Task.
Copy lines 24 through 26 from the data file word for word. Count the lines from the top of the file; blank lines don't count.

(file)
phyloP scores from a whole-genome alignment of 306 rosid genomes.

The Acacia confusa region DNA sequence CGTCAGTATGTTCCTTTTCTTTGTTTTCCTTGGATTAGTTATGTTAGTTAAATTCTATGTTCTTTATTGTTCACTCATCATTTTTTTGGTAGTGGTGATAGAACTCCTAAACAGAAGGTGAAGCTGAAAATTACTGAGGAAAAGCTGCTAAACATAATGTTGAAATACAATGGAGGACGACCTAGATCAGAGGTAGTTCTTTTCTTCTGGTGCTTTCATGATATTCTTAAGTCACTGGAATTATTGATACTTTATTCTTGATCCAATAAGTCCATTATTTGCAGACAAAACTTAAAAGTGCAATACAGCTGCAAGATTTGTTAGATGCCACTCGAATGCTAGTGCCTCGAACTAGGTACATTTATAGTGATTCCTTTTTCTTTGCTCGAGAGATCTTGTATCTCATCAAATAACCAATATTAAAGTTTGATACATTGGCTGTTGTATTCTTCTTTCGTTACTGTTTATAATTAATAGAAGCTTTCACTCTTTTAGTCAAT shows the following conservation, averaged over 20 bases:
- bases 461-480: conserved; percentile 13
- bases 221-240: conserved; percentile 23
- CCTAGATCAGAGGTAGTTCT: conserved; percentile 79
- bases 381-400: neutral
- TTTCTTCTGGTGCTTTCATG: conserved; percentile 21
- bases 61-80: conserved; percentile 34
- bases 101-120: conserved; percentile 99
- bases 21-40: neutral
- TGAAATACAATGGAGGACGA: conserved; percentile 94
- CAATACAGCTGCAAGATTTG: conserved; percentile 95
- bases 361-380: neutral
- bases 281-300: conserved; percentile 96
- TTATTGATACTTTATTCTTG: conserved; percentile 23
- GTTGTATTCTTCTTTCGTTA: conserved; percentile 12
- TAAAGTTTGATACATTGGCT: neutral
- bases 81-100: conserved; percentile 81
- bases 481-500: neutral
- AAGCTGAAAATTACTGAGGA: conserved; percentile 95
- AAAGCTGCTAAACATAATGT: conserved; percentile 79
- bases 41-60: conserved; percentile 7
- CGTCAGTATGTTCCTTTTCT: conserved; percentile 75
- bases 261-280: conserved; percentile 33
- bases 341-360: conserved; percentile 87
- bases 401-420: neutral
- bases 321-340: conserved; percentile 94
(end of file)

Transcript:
- bases 261-280: conserved; percentile 33
- bases 341-360: conserved; percentile 87
- bases 401-420: neutral